Timmins man sheds light on living with bipolar disorder

·4 min read

Living with bipolar disorder is a fight every day to feel better and a fight against people's prejudice, says Sylvin Lacroix.

Lacroix, 52, has bipolar disorder type 2.

According to the Canadian Mental Health Association (CMHA), about one per cent of Canadians experience bipolar disorder. People with bipolar disorder can experience episodes of mania or depression which last for varying periods of time.

Lacroix mostly goes through episodes of depression. He said he can also have insomnia, paranoia and negative thoughts.

When he is depressed, just getting up in the morning can take all of his energy.

“There is that wave, up and down. When I’m in the depression section, I just don’t have energy and can’t do anything. When I’m in the hyper section, I can do everything in five minutes,” he explained. “When you’re in your high, you want to spend a lot of money, so you just have to watch that. And since I’m type 2, I’m a lot in the bottom.”

Living with bipolar disorder hasn’t been easy for him or his wife Darla, he said, because he is impatient and sometimes he can take his frustration out on his wife or his children.

What helps is giving space to each other, Lacroix said. He follows a diet and tries to start his day by working out on the treadmill. If he doesn’t exercise, he won't be able to concentrate or work, he said.

Having pets, including three cats, two dogs, three birds and fish, is another major aid in dealing with depression.

“They know when you don’t feel (good). They come to see you and they know,” Lacroix said.

Lacroix’s first depression happened at the age of 19 following a breakup. Throughout the years, he was being treated for depression but only eight years ago, he was diagnosed with bipolar disorder type 2.

In the past 10 to 12 years, he’s had four major episodes of depression, some of which lasted for six to eight weeks, others for up to six months.

Since having gastric bypass surgery three years ago, it’s been rough for him because of the work, his age and because his medication dose was too high.

“You’re fighting the depression. On top of that, you fight the lack of energy. It’s just a snowball, getting bigger and bigger and bigger,” he said.

The hardest part is when people misunderstand what bipolar disorder is, Lacroix said. Many of them have misconceptions, confusing bipolar disorder with attention deficit hyperactivity disorder (ADHD) or thinking people with the disorder are lazy or crazy, Lacroix said.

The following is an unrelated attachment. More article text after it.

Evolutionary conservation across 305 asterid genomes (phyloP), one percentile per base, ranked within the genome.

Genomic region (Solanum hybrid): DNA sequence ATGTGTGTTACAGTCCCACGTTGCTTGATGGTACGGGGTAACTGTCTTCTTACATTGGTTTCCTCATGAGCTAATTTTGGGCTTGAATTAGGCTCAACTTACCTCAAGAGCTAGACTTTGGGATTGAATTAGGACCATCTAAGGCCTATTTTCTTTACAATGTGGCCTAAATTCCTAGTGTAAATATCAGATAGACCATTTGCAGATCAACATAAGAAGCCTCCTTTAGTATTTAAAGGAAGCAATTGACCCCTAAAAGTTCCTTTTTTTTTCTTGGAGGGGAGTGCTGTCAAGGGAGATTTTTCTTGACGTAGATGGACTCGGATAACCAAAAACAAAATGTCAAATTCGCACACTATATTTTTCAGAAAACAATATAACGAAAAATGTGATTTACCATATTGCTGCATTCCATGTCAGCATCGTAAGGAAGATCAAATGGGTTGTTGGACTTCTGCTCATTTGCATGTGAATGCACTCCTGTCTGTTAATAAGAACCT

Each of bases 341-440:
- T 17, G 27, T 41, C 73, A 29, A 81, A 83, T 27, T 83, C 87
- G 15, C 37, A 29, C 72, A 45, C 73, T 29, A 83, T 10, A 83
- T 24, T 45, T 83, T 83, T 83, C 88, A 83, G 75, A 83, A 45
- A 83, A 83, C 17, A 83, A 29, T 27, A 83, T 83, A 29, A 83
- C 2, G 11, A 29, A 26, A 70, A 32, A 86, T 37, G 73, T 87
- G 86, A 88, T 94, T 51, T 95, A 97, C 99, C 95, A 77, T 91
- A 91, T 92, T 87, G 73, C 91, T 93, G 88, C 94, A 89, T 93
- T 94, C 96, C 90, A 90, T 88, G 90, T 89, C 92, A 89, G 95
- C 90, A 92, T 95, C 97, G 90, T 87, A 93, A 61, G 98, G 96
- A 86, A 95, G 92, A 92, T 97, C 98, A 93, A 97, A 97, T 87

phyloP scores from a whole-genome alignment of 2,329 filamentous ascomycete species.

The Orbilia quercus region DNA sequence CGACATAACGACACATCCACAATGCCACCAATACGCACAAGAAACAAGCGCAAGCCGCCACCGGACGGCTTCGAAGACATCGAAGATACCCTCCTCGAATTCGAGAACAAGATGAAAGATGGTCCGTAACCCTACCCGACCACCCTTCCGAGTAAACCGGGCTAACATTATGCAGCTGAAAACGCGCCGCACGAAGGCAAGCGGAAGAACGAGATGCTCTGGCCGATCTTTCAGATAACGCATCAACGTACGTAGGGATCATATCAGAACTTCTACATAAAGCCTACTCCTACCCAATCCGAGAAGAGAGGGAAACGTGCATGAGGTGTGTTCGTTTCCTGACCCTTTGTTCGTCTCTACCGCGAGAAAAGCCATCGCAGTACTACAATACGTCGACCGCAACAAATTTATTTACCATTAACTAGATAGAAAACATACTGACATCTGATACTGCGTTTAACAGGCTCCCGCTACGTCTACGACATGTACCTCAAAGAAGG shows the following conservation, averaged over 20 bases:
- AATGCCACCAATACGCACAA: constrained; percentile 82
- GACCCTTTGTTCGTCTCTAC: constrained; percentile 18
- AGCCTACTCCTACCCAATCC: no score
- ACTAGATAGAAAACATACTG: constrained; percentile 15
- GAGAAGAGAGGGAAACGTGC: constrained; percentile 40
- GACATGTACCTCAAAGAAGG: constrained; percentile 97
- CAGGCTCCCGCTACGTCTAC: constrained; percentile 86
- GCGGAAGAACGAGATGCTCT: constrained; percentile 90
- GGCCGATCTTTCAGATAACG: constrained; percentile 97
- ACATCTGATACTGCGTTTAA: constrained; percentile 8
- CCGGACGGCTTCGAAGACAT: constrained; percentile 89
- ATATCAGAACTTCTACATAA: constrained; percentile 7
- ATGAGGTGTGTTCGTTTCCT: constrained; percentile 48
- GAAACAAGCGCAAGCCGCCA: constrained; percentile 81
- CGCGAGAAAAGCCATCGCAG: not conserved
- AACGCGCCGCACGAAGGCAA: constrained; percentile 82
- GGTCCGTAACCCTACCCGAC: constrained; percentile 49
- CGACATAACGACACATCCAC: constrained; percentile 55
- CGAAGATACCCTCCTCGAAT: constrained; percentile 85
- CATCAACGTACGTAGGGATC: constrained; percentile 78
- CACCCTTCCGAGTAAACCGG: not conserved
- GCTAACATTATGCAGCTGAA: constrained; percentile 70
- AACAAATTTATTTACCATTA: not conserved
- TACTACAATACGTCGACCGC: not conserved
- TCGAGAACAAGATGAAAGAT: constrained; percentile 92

Having bipolar disorder helps him understand people around him in his job. Lacroix works as a social services worker for the French public school board. For the past three months, he has been on sick leave. He said it is a frustrating situation because he is stuck at home instead of working with the students.

“(A) big part when you like your job is your self-esteem. Right now, I don’t have that. I should be doing my job instead of being at home,” he said.

He noted he’s been lucky to find help from "amazing" professionals at Centre de santé communautaire de Timmins. Thanks to the Telemedicine, he was also able to see a psychiatrist from the south very quickly while he himself was in Timmins.

“You have to make sure you have the right services. Don’t refuse the services and if they give you medicine, take it,” he advised. “Because when you stop, you’re going through withdrawal. And it’s not going to go away. You feel better but if you stop, you’re going to go back down.”

Another part of his healing process is talking openly. It took Lacroix several years to accept that he will have to live with bipolar disorder for the rest of his life, he said.

“I’m not ashamed of it. It’s part of me,” he said. “You have to be ready to accept what you have and be ready to accept the services, to take your medicine.”

Some of the mental health services available for community members in Timmins include the Timmins and District Hospital, the Canadian Mental Health Association Cochrane-Timiskaming, Timmins Family Counselling, and Ellevive.

The hospital’s crisis line is 705-264-3003 or 1-888-340-3003.

Dariya Baiguzhiyeva, Local Journalism Initiative Reporter, TimminsToday.com